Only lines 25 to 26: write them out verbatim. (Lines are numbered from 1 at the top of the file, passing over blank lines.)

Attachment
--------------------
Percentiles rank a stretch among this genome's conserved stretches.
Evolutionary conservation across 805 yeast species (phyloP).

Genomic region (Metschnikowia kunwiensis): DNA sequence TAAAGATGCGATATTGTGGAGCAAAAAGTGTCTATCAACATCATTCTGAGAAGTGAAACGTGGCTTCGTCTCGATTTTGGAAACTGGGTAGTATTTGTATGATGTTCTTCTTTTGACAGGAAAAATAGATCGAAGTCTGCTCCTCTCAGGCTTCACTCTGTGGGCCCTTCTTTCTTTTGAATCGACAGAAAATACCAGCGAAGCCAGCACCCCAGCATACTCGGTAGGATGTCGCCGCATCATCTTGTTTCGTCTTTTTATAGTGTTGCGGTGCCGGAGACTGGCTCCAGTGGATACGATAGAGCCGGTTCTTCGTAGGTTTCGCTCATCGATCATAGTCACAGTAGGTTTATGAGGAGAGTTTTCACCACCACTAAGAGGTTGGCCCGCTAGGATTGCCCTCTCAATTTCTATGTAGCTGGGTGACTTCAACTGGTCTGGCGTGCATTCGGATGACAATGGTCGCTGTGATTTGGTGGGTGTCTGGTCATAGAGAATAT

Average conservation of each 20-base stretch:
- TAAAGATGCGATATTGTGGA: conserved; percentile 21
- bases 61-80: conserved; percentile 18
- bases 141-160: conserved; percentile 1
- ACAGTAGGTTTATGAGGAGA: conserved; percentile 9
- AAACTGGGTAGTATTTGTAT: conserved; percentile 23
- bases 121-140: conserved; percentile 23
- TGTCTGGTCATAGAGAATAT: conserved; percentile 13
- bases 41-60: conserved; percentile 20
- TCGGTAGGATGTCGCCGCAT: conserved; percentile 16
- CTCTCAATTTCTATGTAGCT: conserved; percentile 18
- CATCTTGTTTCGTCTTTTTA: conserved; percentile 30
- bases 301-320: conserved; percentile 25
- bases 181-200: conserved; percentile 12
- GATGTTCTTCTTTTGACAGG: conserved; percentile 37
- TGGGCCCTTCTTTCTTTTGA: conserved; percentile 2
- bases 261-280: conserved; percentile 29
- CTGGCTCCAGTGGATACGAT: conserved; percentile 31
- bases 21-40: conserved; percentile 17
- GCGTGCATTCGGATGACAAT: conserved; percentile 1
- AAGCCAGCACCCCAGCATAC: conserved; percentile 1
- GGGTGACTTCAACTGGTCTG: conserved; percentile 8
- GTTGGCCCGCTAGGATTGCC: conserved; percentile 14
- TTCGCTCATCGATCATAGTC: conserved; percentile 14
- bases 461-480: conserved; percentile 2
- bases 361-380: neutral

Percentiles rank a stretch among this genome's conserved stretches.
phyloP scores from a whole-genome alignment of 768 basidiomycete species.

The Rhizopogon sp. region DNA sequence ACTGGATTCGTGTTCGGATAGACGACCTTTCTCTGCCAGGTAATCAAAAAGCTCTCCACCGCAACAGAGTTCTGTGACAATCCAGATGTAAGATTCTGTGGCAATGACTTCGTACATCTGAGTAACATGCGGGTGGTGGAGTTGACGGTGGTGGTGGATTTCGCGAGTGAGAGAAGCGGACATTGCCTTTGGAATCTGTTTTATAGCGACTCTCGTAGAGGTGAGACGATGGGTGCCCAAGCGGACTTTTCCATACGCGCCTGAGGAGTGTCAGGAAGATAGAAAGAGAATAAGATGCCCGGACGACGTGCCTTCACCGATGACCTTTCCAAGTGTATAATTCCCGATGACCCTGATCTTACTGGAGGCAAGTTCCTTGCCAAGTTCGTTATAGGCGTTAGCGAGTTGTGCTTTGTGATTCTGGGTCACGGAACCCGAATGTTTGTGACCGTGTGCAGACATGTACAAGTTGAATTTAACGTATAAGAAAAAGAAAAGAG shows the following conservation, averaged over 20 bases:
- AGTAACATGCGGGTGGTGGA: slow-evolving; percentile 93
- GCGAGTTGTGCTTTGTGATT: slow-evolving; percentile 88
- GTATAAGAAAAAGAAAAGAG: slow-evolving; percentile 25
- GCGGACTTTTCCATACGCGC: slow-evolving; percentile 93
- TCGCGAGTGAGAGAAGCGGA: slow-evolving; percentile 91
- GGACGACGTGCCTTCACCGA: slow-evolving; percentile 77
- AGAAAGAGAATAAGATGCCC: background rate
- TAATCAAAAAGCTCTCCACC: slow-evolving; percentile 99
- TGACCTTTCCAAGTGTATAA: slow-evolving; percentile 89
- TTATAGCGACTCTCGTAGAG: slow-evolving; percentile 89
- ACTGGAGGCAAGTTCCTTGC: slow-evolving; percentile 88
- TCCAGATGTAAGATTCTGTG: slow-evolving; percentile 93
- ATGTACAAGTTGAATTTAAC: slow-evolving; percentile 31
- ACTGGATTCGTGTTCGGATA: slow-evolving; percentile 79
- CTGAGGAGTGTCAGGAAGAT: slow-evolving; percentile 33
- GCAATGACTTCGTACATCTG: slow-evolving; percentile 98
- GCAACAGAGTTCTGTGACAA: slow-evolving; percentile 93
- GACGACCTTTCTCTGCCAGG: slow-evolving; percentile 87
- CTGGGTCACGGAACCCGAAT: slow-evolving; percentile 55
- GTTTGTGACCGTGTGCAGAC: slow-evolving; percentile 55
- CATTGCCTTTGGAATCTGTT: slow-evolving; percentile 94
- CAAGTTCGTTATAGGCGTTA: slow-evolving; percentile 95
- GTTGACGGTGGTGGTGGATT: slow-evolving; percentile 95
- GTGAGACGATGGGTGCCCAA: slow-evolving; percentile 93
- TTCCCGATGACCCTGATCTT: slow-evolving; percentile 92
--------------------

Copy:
- GGGTGACTTCAACTGGTCTG: conserved; percentile 8
- GTTGGCCCGCTAGGATTGCC: conserved; percentile 14